The Letter, differs from my other contemporary romance novels. I didn’t kill any of the characters. Not one. It was a first for me. Now please don’t get me wrong. I’m not a sociopathic serial killer. At least not in the real world. However, as a novel writer, I have to create conflict and drama to keep the stories interesting, and when it comes to creating drama, death is as good as it gets.
Most of the time, the dearly departed is a notorious villain with whom karma has finally caught up with. Big time. They had it coming. And then some. The one exception was The Journey, where I killed off a supporting character who I truly liked. So much so that I tried writing alternate scenes in which she survived. Unfortunately, they just didn’t work as well. Killing her off really heightened the drama and made the story more intense. That said, having to write her out made me feel genuinely sad, and I guess that was the point.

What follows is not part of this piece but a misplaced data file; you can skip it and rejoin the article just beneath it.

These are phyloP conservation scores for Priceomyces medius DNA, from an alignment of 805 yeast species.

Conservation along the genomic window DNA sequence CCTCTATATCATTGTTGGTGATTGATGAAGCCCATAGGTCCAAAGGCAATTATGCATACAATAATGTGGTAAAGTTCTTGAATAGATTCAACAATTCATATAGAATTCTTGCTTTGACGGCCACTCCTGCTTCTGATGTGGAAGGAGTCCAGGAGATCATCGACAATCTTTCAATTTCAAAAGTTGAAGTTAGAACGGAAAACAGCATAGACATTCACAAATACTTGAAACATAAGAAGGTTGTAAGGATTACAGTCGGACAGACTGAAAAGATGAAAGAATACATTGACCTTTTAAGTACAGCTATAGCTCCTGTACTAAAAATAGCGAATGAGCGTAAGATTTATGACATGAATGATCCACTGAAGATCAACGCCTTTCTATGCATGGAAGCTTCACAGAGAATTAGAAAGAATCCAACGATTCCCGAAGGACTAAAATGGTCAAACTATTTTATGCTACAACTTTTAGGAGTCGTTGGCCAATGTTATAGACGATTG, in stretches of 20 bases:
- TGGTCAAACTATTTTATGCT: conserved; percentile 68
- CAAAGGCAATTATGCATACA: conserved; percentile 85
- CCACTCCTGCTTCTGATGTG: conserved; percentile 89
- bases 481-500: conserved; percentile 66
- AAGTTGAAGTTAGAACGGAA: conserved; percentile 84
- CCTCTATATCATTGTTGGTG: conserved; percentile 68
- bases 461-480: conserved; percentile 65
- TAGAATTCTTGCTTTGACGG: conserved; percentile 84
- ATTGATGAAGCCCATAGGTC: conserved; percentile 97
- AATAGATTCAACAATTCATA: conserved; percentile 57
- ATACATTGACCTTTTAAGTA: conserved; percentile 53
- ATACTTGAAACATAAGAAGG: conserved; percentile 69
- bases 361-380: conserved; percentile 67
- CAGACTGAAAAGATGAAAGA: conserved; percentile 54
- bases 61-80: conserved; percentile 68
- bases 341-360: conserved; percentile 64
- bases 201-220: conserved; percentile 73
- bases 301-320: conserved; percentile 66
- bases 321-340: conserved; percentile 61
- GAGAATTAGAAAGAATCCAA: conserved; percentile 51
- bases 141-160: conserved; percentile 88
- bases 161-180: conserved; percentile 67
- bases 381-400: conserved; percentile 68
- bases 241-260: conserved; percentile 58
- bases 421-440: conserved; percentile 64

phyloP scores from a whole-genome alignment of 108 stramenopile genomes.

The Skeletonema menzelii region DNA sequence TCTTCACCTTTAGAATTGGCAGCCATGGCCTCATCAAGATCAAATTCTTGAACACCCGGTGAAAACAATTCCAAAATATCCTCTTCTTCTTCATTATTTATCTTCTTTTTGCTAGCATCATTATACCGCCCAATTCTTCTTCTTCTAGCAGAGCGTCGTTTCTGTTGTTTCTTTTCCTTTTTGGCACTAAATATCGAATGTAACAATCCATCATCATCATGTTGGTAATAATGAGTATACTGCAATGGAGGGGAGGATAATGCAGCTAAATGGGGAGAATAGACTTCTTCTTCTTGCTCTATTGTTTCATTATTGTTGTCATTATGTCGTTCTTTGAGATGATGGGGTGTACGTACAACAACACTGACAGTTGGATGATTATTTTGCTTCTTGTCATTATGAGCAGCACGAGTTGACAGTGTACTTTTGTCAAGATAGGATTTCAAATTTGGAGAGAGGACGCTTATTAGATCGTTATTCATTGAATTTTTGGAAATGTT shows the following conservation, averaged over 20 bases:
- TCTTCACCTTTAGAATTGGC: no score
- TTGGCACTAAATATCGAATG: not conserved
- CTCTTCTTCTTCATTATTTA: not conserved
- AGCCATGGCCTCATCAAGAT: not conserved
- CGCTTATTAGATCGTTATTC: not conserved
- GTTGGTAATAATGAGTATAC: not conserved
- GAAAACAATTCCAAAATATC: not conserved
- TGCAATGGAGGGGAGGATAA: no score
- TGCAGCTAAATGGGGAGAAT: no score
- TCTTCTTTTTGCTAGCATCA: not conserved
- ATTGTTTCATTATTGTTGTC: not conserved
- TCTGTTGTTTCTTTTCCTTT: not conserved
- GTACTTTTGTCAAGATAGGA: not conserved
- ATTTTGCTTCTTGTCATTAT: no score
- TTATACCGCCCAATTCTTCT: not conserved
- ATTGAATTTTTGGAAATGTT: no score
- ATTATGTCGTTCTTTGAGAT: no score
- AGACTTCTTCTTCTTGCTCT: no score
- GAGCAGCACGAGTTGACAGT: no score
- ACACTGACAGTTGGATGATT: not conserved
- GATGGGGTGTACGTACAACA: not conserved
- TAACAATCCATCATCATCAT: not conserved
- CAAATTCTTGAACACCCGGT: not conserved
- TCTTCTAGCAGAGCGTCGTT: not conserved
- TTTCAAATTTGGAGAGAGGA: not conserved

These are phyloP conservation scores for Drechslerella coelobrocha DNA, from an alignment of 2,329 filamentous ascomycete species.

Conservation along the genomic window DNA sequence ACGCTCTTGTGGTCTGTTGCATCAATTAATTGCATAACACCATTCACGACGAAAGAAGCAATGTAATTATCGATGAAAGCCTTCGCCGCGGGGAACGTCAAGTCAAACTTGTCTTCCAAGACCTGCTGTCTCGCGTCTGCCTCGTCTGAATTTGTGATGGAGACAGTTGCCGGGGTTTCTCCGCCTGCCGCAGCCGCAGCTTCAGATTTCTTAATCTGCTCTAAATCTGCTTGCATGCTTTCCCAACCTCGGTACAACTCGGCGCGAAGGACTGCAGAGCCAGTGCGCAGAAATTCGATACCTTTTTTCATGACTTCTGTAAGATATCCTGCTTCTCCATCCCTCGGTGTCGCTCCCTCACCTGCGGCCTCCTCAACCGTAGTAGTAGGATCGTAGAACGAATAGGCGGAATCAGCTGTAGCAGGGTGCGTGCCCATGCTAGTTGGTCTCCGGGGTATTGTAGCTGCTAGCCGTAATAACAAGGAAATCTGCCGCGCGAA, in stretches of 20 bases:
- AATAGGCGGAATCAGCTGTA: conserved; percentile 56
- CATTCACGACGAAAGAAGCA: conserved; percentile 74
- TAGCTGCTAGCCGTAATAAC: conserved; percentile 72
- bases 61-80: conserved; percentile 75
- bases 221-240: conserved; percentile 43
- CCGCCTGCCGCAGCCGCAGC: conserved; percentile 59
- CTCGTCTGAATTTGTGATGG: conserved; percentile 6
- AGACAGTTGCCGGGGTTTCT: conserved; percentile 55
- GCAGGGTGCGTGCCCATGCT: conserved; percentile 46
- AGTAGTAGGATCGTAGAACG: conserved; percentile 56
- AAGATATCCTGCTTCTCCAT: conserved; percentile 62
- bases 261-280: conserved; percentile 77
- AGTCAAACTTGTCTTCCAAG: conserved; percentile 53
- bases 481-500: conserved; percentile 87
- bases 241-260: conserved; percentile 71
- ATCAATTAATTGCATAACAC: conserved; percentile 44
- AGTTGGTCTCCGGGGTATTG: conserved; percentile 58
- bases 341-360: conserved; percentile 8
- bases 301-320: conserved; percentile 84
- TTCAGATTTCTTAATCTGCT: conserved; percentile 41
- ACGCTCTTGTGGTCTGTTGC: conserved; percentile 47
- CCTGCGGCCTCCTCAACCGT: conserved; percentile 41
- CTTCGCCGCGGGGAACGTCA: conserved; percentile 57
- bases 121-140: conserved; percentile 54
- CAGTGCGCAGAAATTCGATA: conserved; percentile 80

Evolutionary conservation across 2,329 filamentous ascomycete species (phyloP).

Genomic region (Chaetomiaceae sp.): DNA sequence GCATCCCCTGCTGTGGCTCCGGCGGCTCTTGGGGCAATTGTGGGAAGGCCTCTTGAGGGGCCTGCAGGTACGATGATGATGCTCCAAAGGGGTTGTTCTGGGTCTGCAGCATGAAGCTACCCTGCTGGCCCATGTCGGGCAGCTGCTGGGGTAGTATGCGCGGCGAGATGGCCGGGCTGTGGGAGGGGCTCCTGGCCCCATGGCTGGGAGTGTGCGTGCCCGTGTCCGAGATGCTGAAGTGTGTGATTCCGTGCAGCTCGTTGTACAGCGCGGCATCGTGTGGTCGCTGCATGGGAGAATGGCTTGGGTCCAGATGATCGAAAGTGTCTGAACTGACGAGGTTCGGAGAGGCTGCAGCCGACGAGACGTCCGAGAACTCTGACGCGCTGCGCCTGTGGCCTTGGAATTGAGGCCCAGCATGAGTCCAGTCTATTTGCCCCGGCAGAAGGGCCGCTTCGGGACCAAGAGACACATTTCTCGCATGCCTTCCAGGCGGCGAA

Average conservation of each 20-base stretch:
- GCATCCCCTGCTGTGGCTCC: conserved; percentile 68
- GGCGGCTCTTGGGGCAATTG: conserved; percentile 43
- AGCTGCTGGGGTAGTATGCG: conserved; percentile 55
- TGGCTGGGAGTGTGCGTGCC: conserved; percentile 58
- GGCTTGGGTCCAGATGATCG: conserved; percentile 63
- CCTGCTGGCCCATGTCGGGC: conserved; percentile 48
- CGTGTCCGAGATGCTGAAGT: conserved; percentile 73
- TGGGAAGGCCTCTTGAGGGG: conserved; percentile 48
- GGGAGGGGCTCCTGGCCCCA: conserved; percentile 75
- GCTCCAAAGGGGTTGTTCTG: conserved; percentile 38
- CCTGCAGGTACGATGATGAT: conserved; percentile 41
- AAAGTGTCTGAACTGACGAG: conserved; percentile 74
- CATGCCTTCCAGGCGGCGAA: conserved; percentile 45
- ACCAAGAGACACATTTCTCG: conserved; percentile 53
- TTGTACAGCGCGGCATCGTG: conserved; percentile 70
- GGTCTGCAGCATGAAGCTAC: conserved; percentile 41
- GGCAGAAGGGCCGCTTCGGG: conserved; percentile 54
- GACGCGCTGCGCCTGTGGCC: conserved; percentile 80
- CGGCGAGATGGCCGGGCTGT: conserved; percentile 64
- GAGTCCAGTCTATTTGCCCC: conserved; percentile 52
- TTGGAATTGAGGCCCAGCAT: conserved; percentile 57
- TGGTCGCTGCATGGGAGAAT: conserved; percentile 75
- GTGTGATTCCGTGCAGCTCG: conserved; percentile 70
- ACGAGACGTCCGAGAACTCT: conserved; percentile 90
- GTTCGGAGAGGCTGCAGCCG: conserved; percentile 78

There was an antagonist in The Letter I thought of killing off. Her name is Martha. Like many of my female villains, she’s a real schemer, although she isn’t as evil as the others. Her motivation is loneliness, not jealousy. She also had a young child, and I simply couldn’t bring myself to create an orphan. So, this time around, instead of an untimely and perhaps painful death, she’ll have a terrifying near death experience. Surely you didn’t think I’d let a villain get away scot-free, did you?